Recommendations for inclusively protecting Latino heritage sites:
- Update the Criteria for Evaluation into the National Register of Historic Places.
- Provide institutional support in the form of community liaisons at the state level to facilitate and sustain community relationships with minoritized communities through the nomination process.
- Develop a permanent committee or advisory group that sustains efforts to integrate Justice, Equity, Diversity and Inclusion frameworks into Historic Preservation nominations and designations.
- Provide solutions outside of the National Register process that promote and enable communities to protect places of significance, directly combating gentrification and other threats brought about from re-development.
- Develop a professional pipeline in Historic Preservation for individuals from minoritized communities to obtain career opportunities that lead to decision-making roles.
- Develop a theme study that specifically focuses on the U.S. Northeast and the Latino diaspora’s histories in the region.
The seven sites presented in Place, Story and Culture: An Inclusive Approach to Protecting Latino Heritage Sites are:
- #1: Castner Range (Texas)
In the heart of El Paso, Texas, Castner Range provides a solid backdrop to the burgeoning city, which has grown around the range and has embraced it as a feature of the landscape. Castner Range has been the ancestral home to the Comanche and Apache people, and various Indigenous communities continue to view the range as sacred.
- #2: Chepa’s Park (California)
Located in the Logan Barrio neighborhood of Santa Ana, California’s oldest Mexican American neighborhood, Chepa’s Park is more than a site for recreational activities—it is a landmark serving as a testament to the legacy of community leader Josephina “Chepa” Andrade.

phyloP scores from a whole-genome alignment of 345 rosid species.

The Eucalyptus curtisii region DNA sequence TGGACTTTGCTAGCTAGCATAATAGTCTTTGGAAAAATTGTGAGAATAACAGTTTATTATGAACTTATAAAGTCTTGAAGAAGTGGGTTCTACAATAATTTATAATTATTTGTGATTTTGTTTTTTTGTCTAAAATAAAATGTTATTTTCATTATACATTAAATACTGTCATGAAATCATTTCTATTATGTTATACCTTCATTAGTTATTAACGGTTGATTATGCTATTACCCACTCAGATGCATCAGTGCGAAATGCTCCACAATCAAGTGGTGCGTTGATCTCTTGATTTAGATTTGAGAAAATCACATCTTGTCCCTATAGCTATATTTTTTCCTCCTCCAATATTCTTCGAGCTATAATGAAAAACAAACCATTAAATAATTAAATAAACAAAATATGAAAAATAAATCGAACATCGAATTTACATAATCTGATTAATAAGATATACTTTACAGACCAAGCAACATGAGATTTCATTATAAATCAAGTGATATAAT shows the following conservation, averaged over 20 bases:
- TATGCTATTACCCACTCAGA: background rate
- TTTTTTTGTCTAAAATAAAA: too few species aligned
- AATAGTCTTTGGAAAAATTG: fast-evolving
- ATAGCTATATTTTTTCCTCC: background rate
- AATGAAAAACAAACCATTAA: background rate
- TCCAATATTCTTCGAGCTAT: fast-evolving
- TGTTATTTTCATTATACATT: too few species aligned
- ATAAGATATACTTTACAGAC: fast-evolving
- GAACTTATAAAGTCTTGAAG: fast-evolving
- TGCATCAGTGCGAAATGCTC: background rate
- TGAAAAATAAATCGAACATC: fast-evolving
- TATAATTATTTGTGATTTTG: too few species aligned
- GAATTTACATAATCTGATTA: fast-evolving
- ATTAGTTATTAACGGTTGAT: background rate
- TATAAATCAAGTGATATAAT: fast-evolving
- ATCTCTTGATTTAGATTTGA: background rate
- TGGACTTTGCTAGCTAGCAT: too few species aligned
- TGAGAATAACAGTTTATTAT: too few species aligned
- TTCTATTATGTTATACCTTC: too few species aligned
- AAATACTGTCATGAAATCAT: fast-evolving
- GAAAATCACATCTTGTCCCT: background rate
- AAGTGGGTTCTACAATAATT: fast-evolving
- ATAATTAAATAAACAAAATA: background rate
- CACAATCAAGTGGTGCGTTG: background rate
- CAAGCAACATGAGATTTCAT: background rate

- #3: Duranguito (Texas)
Downtown El Paso has a neighborhood called “Duranguito,” named after Durango Street on its western side, with a unique and storied history. It is the oldest neighborhood in the city, from its beginnings as a conversion site of Spanish colonizers to its "zona libre" period during the U.S.-Mexico War to its continued binational, multiethnic community.
- #4: Fefa’s Market (Rhode Island)
Fefa’s Market in Providence is a notable site to the Latino community in Rhode Island. In the mid-1960s Josefina Rosario opened what became the first Dominican-owned bodega on Broad Street. Rosario, recognized by her nickname “Dona Fefa,” became instrumental in the growth and evolution of the Dominican community that sprawled in Providence.
- #5: Friendship Park (California)
Located at the southwestern edge of the United States and the northwestern corner of Latin America, Friendship Park is not only a significant place to the history of the United States but is necessary to transborder cultural connectivity between San Diego, California, and Tijuana, Mexico.
- #6: Gila River (New Mexico)
The Gila River system is a valuable resource to all New Mexicans in that it provides a beautiful natural landscape to be enjoyed and appreciated by people from all over, a necessary environment for wildlife to thrive, an important window into the history of New Mexico, a significant agricultural resource, and an important place to further the study of our natural environment.
- #7: Hazard Park (California)
Hazard Park is an important historical site contributing to one of the most significant youth-led Chicano social movements, the 1968 East Los Angeles Blowouts. It is also among the few green public spaces in East Los Angeles, on which generations of families have depended for relaxation and recreation.